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No. 2003-798



Argued: May 12, 2004

Opinion Issued: June 14, 2004

Nelson, Kinder, Mosseau & Saturley, P.C., of Manchester (William C. Saturley and Kristin M. Yasenka on the brief, and Mr. Saturley orally), for the Judicial Conduct Committee.

Peter W. Heed, attorney general (Ann F. Larney, associate attorney general, on the brief and orally), for the State.

Betsy B. Miller, house legal counsel and Richard J. Lehmann, senate legal counsel, by brief, for the Speaker of the New Hampshire House of Representatives and the President of the New Hampshire Senate, as amici curiae.

NADEAU, J. The Judicial Conduct Committee (Committee) brings this petition for original jurisdiction seeking guidance as to the constitutionality of RSA chapter 494-A (Supp. 2003). The Committee contends that RSA chapter 494-A is unconstitutional. To the extent set forth in this opinion, we agree.

The Committee was created by Supreme Court Rule "to provide for the orderly and efficient administration of the Code of Judicial Conduct, Rule 38 of the Rules of the Supreme Court." Sup. Ct. R. 39(1). It is empowered, among other things, "to consider and investigate the conduct of any judge, as that term is defined in Rule 40(2), within the jurisdiction of this court," and may, where appropriate, dismiss a complaint or grievance, dispose of a complaint or grievance "by informal resolution or adjustment," or commence disciplinary proceedings in the supreme court. Sup. Ct. R. 39(9).

In RSA chapter 494-A, the legislature created the Judicial Conduct Commission (Commission) and declared it to "be responsible for addressing complaints concerning the conduct of judges and clerks in the courts of this state." RSA 494-A:10, I. It is also empowered to "impose disciplinary actions with regard to a complaint by reprimand or censure," and is directed to report evidence of criminal conduct to the attorney general and to refer to the legislature any matter in which it finds that the judge’s or clerk’s conduct warrants his or her removal. Id. As amended in 2003, RSA 494-A:1 provides that "[a]ll complaints made against judges . . . and clerks . . . shall be directed to the commission."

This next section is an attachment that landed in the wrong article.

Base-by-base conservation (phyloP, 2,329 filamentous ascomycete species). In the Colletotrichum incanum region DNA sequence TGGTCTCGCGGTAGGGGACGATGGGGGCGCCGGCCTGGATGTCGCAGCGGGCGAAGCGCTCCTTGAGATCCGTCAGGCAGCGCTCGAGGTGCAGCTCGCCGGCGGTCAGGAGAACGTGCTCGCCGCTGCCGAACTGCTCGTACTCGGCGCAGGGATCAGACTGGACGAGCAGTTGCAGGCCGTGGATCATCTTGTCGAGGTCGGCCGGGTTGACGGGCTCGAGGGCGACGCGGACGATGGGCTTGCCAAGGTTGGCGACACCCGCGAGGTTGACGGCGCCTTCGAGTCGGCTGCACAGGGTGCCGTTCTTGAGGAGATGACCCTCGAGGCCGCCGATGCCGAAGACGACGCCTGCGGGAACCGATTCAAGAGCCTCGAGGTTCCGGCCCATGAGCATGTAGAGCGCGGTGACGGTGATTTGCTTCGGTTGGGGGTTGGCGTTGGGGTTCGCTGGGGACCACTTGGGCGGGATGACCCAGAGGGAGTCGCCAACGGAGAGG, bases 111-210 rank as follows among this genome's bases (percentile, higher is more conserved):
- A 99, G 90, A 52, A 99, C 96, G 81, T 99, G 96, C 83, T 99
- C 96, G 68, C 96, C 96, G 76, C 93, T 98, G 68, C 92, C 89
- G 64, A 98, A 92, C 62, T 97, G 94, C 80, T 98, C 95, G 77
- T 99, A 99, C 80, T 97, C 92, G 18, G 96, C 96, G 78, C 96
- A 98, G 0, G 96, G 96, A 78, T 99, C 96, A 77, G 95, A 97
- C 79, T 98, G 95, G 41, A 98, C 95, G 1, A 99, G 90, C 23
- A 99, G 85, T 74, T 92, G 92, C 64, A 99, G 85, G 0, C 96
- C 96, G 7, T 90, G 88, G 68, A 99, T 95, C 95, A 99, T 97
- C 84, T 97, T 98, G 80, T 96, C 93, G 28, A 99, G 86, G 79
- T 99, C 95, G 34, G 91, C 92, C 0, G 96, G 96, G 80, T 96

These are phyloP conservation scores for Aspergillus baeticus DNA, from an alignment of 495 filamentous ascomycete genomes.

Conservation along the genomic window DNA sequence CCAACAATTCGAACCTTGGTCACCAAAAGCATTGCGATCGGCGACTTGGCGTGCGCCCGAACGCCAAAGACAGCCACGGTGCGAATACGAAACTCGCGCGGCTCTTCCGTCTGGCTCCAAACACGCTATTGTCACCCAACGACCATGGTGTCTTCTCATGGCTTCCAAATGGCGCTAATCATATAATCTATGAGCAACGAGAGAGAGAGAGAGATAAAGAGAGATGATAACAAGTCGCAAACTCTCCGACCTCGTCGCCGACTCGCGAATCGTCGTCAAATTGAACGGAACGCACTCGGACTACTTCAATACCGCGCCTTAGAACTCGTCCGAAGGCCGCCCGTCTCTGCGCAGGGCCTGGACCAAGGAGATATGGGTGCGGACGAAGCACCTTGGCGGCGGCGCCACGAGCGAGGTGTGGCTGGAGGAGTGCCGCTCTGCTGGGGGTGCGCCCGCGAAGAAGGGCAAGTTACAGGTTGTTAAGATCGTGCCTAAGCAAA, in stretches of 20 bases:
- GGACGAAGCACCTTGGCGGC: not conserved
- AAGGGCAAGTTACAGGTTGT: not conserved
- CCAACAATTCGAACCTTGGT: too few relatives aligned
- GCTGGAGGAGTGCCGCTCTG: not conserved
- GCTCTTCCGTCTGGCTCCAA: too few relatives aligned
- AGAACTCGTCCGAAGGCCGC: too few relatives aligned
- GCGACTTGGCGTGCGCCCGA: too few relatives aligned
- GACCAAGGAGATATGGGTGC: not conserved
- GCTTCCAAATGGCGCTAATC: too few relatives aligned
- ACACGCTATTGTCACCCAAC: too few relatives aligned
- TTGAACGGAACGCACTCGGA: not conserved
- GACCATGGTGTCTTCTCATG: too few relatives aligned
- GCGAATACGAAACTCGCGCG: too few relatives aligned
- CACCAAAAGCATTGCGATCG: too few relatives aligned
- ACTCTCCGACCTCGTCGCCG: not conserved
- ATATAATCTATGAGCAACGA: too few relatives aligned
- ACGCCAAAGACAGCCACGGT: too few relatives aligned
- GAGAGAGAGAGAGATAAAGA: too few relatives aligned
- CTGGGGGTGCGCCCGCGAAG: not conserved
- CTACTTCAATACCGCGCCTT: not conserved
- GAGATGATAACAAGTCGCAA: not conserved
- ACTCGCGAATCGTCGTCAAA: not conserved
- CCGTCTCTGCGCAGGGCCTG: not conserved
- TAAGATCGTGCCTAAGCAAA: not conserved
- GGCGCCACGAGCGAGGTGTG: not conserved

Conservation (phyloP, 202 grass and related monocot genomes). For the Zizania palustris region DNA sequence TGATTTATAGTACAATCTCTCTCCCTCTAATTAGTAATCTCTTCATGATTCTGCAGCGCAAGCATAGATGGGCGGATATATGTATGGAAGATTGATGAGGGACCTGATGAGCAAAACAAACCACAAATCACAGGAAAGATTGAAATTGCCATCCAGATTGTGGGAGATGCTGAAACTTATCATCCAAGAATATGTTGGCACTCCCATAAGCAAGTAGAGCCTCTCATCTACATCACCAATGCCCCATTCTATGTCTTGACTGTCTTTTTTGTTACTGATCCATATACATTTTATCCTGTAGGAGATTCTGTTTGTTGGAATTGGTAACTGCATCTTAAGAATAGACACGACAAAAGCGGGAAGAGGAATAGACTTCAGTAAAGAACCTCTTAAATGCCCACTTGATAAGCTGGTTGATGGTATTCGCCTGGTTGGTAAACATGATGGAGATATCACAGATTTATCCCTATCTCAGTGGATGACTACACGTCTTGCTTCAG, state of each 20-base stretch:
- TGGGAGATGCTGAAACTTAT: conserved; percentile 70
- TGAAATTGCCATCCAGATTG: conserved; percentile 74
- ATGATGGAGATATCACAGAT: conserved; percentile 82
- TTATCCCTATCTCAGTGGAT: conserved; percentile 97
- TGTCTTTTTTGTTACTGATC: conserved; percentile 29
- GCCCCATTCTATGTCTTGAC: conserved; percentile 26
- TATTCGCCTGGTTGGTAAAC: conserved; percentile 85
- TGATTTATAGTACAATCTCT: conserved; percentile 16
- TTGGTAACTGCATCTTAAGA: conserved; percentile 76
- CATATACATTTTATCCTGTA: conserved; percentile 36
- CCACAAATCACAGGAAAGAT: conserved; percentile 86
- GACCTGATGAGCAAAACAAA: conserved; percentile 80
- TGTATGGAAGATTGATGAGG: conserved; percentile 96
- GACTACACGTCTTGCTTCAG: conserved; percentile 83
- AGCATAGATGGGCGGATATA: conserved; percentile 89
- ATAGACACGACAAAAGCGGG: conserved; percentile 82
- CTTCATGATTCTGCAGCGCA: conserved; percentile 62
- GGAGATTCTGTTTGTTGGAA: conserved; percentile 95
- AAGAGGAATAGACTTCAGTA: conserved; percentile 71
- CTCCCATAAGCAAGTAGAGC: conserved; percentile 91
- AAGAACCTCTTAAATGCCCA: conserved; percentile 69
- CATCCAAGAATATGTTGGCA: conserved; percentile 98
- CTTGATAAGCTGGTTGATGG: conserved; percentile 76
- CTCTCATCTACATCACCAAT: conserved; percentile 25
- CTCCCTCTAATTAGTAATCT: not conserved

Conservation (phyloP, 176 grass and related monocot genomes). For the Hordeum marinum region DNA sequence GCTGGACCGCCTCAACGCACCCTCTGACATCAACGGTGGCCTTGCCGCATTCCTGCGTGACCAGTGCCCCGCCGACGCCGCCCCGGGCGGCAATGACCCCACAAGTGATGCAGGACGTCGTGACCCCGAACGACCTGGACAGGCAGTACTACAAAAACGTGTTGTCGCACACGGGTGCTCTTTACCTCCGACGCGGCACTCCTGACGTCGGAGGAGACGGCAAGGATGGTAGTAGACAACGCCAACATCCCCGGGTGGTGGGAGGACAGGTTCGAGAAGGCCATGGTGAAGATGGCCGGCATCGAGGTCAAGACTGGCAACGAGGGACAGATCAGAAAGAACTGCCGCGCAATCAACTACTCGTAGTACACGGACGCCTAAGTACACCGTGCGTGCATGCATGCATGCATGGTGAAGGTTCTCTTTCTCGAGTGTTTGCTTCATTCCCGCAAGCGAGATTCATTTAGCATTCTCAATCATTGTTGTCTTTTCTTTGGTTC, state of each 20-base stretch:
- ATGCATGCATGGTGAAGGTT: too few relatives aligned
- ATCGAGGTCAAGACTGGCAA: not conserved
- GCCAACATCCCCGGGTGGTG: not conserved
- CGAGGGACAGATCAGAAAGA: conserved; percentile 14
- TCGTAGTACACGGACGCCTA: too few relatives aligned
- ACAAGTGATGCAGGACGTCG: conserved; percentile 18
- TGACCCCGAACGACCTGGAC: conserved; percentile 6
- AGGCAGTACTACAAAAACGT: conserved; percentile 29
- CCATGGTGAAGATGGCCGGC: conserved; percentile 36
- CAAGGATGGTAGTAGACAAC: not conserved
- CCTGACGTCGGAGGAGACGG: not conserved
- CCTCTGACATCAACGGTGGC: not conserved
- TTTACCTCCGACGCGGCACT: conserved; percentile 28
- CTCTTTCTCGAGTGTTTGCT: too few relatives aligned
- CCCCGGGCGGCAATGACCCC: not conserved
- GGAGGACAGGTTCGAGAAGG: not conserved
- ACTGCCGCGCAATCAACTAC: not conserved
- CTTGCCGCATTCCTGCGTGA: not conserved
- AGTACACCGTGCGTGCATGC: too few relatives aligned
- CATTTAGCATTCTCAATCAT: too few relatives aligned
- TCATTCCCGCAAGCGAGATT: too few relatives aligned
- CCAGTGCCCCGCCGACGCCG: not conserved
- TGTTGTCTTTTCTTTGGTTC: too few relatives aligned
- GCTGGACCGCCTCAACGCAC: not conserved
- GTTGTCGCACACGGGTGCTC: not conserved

The Committee argues that RSA chapter 494-A violates the separation of powers doctrine embodied in Part I, Article 37 of the State Constitution by "encroaching on the power of the New Hampshire Supreme Court to regulate the conduct of the judiciary." Specifically, the Committee asserts that RSA chapter 494-A, as amended, "purport[s] to declare the [Commission] the sole authority to regulate the conduct of judges," and thereby "commandeer[s]" that authority away from the judicial branch.

In reviewing a legislative act, we presume it to be constitutional and will not declare it invalid "except upon inescapable grounds." Petition of Governor and Executive Council, 150 N.H. ___, ___, 846 A.2d 1148, 1151 (2004) (quotations and brackets omitted). In other words, we will not hold a statute to be "unconstitutional unless a clear and substantial conflict exists between it and the constitution." Id. at ___, 846 A.2d at 1151 (quotation and brackets omitted).

One branch of government, however, is not constitutionally permitted to usurp the essential power of another. Id. at ___, 846 A.2d at 1154-55; see also State v. Lindsey, 632 N.W.2d 652, 659 (Minn. 2001). To do so would violate the separation of powers doctrine. Petition of Governor, 150 N.H. at __, 846 A.2d at 1154-55; see also N.H. CONST. pt. I, art 37. The separation of powers directive "is violated by an improper imposition upon one branch of constitutional duties belonging to another, or, an encroachment by one branch upon a constitutional function of another branch of government." Opinion of the Justices, 110 N.H. 359, 363 (1970) (citations omitted). When the actions of one branch of government defeat or materially impair the inherent functions of another branch, such actions are not constitutionally acceptable. In re Rosenkrantz, 59 P.3d 174, 208 (Cal. 2002), cert. denied, 538 U.S. 980 (2003).